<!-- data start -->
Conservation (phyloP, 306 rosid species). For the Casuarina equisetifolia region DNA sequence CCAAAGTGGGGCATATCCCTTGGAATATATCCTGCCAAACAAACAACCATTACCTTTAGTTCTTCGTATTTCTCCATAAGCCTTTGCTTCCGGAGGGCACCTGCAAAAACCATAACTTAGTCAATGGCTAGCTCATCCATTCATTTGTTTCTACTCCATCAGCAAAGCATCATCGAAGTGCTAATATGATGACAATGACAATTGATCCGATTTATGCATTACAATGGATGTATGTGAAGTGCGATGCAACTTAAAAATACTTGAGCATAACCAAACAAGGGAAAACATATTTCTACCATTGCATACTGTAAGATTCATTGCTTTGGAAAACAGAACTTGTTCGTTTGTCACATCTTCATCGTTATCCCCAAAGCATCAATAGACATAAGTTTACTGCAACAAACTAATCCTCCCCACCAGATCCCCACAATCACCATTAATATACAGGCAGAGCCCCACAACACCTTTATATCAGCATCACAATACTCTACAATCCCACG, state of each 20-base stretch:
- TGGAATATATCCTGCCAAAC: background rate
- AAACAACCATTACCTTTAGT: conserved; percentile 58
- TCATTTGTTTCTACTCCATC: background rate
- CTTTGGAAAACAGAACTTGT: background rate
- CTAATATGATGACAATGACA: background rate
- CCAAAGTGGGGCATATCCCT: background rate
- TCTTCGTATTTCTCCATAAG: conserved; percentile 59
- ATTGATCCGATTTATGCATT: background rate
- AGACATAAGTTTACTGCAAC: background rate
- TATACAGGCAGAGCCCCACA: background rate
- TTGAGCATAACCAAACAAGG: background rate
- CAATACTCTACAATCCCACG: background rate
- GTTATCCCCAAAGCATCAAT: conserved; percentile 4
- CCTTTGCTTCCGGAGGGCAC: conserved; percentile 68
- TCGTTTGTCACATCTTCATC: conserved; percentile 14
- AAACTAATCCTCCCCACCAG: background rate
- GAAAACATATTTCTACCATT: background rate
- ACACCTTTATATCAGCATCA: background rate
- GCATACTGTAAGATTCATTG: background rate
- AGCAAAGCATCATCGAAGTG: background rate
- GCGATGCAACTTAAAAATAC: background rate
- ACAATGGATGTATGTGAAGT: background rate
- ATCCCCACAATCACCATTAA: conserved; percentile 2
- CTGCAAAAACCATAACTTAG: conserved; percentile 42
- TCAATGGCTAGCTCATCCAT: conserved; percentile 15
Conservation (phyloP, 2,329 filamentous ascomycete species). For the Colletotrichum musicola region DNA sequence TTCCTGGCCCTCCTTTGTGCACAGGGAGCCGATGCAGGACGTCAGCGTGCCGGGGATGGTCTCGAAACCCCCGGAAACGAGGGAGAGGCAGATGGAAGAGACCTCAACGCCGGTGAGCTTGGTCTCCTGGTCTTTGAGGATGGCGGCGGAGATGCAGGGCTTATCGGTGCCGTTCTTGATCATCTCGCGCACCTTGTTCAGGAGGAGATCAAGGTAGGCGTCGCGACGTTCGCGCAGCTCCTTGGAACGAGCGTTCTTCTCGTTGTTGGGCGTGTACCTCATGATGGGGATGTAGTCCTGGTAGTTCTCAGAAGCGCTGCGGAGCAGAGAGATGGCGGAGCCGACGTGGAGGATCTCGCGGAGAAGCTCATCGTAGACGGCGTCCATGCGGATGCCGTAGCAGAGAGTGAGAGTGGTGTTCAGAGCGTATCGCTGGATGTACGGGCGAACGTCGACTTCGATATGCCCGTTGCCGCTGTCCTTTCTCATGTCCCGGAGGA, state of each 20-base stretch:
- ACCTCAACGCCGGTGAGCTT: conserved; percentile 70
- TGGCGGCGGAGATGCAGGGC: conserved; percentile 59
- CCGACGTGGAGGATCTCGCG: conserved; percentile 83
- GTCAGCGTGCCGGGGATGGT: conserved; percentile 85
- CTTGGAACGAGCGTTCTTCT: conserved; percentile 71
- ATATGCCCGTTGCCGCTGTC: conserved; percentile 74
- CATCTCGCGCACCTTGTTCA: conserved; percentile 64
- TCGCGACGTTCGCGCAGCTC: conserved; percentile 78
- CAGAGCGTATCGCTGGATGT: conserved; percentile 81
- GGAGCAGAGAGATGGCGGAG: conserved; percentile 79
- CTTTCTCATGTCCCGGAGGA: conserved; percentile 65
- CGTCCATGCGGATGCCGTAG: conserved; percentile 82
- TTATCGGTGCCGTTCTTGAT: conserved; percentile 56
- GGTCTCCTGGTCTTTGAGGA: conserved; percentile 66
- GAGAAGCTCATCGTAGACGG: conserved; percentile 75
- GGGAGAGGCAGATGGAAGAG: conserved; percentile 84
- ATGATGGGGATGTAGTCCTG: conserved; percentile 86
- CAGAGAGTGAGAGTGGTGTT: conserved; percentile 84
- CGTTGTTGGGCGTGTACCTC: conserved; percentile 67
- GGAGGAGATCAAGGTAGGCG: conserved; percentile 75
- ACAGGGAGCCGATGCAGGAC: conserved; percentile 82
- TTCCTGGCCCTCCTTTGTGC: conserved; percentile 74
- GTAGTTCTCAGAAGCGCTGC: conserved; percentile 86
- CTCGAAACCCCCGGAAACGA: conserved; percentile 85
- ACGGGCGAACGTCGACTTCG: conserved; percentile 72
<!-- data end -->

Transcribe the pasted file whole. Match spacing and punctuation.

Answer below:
Conservation (phyloP, 306 rosid species). For the Casuarina equisetifolia region DNA sequence CCAAAGTGGGGCATATCCCTTGGAATATATCCTGCCAAACAAACAACCATTACCTTTAGTTCTTCGTATTTCTCCATAAGCCTTTGCTTCCGGAGGGCACCTGCAAAAACCATAACTTAGTCAATGGCTAGCTCATCCATTCATTTGTTTCTACTCCATCAGCAAAGCATCATCGAAGTGCTAATATGATGACAATGACAATTGATCCGATTTATGCATTACAATGGATGTATGTGAAGTGCGATGCAACTTAAAAATACTTGAGCATAACCAAACAAGGGAAAACATATTTCTACCATTGCATACTGTAAGATTCATTGCTTTGGAAAACAGAACTTGTTCGTTTGTCACATCTTCATCGTTATCCCCAAAGCATCAATAGACATAAGTTTACTGCAACAAACTAATCCTCCCCACCAGATCCCCACAATCACCATTAATATACAGGCAGAGCCCCACAACACCTTTATATCAGCATCACAATACTCTACAATCCCACG, state of each 20-base stretch:
- TGGAATATATCCTGCCAAAC: background rate
- AAACAACCATTACCTTTAGT: conserved; percentile 58
- TCATTTGTTTCTACTCCATC: background rate
- CTTTGGAAAACAGAACTTGT: background rate
- CTAATATGATGACAATGACA: background rate
- CCAAAGTGGGGCATATCCCT: background rate
- TCTTCGTATTTCTCCATAAG: conserved; percentile 59
- ATTGATCCGATTTATGCATT: background rate
- AGACATAAGTTTACTGCAAC: background rate
- TATACAGGCAGAGCCCCACA: background rate
- TTGAGCATAACCAAACAAGG: background rate
- CAATACTCTACAATCCCACG: background rate
- GTTATCCCCAAAGCATCAAT: conserved; percentile 4
- CCTTTGCTTCCGGAGGGCAC: conserved; percentile 68
- TCGTTTGTCACATCTTCATC: conserved; percentile 14
- AAACTAATCCTCCCCACCAG: background rate
- GAAAACATATTTCTACCATT: background rate
- ACACCTTTATATCAGCATCA: background rate
- GCATACTGTAAGATTCATTG: background rate
- AGCAAAGCATCATCGAAGTG: background rate
- GCGATGCAACTTAAAAATAC: background rate
- ACAATGGATGTATGTGAAGT: background rate
- ATCCCCACAATCACCATTAA: conserved; percentile 2
- CTGCAAAAACCATAACTTAG: conserved; percentile 42
- TCAATGGCTAGCTCATCCAT: conserved; percentile 15
Conservation (phyloP, 2,329 filamentous ascomycete species). For the Colletotrichum musicola region DNA sequence TTCCTGGCCCTCCTTTGTGCACAGGGAGCCGATGCAGGACGTCAGCGTGCCGGGGATGGTCTCGAAACCCCCGGAAACGAGGGAGAGGCAGATGGAAGAGACCTCAACGCCGGTGAGCTTGGTCTCCTGGTCTTTGAGGATGGCGGCGGAGATGCAGGGCTTATCGGTGCCGTTCTTGATCATCTCGCGCACCTTGTTCAGGAGGAGATCAAGGTAGGCGTCGCGACGTTCGCGCAGCTCCTTGGAACGAGCGTTCTTCTCGTTGTTGGGCGTGTACCTCATGATGGGGATGTAGTCCTGGTAGTTCTCAGAAGCGCTGCGGAGCAGAGAGATGGCGGAGCCGACGTGGAGGATCTCGCGGAGAAGCTCATCGTAGACGGCGTCCATGCGGATGCCGTAGCAGAGAGTGAGAGTGGTGTTCAGAGCGTATCGCTGGATGTACGGGCGAACGTCGACTTCGATATGCCCGTTGCCGCTGTCCTTTCTCATGTCCCGGAGGA, state of each 20-base stretch:
- ACCTCAACGCCGGTGAGCTT: conserved; percentile 70
- TGGCGGCGGAGATGCAGGGC: conserved; percentile 59
- CCGACGTGGAGGATCTCGCG: conserved; percentile 83
- GTCAGCGTGCCGGGGATGGT: conserved; percentile 85
- CTTGGAACGAGCGTTCTTCT: conserved; percentile 71
- ATATGCCCGTTGCCGCTGTC: conserved; percentile 74
- CATCTCGCGCACCTTGTTCA: conserved; percentile 64
- TCGCGACGTTCGCGCAGCTC: conserved; percentile 78
- CAGAGCGTATCGCTGGATGT: conserved; percentile 81
- GGAGCAGAGAGATGGCGGAG: conserved; percentile 79
- CTTTCTCATGTCCCGGAGGA: conserved; percentile 65
- CGTCCATGCGGATGCCGTAG: conserved; percentile 82
- TTATCGGTGCCGTTCTTGAT: conserved; percentile 56
- GGTCTCCTGGTCTTTGAGGA: conserved; percentile 66
- GAGAAGCTCATCGTAGACGG: conserved; percentile 75
- GGGAGAGGCAGATGGAAGAG: conserved; percentile 84
- ATGATGGGGATGTAGTCCTG: conserved; percentile 86
- CAGAGAGTGAGAGTGGTGTT: conserved; percentile 84
- CGTTGTTGGGCGTGTACCTC: conserved; percentile 67
- GGAGGAGATCAAGGTAGGCG: conserved; percentile 75
- ACAGGGAGCCGATGCAGGAC: conserved; percentile 82
- TTCCTGGCCCTCCTTTGTGC: conserved; percentile 74
- GTAGTTCTCAGAAGCGCTGC: conserved; percentile 86
- CTCGAAACCCCCGGAAACGA: conserved; percentile 85
- ACGGGCGAACGTCGACTTCG: conserved; percentile 72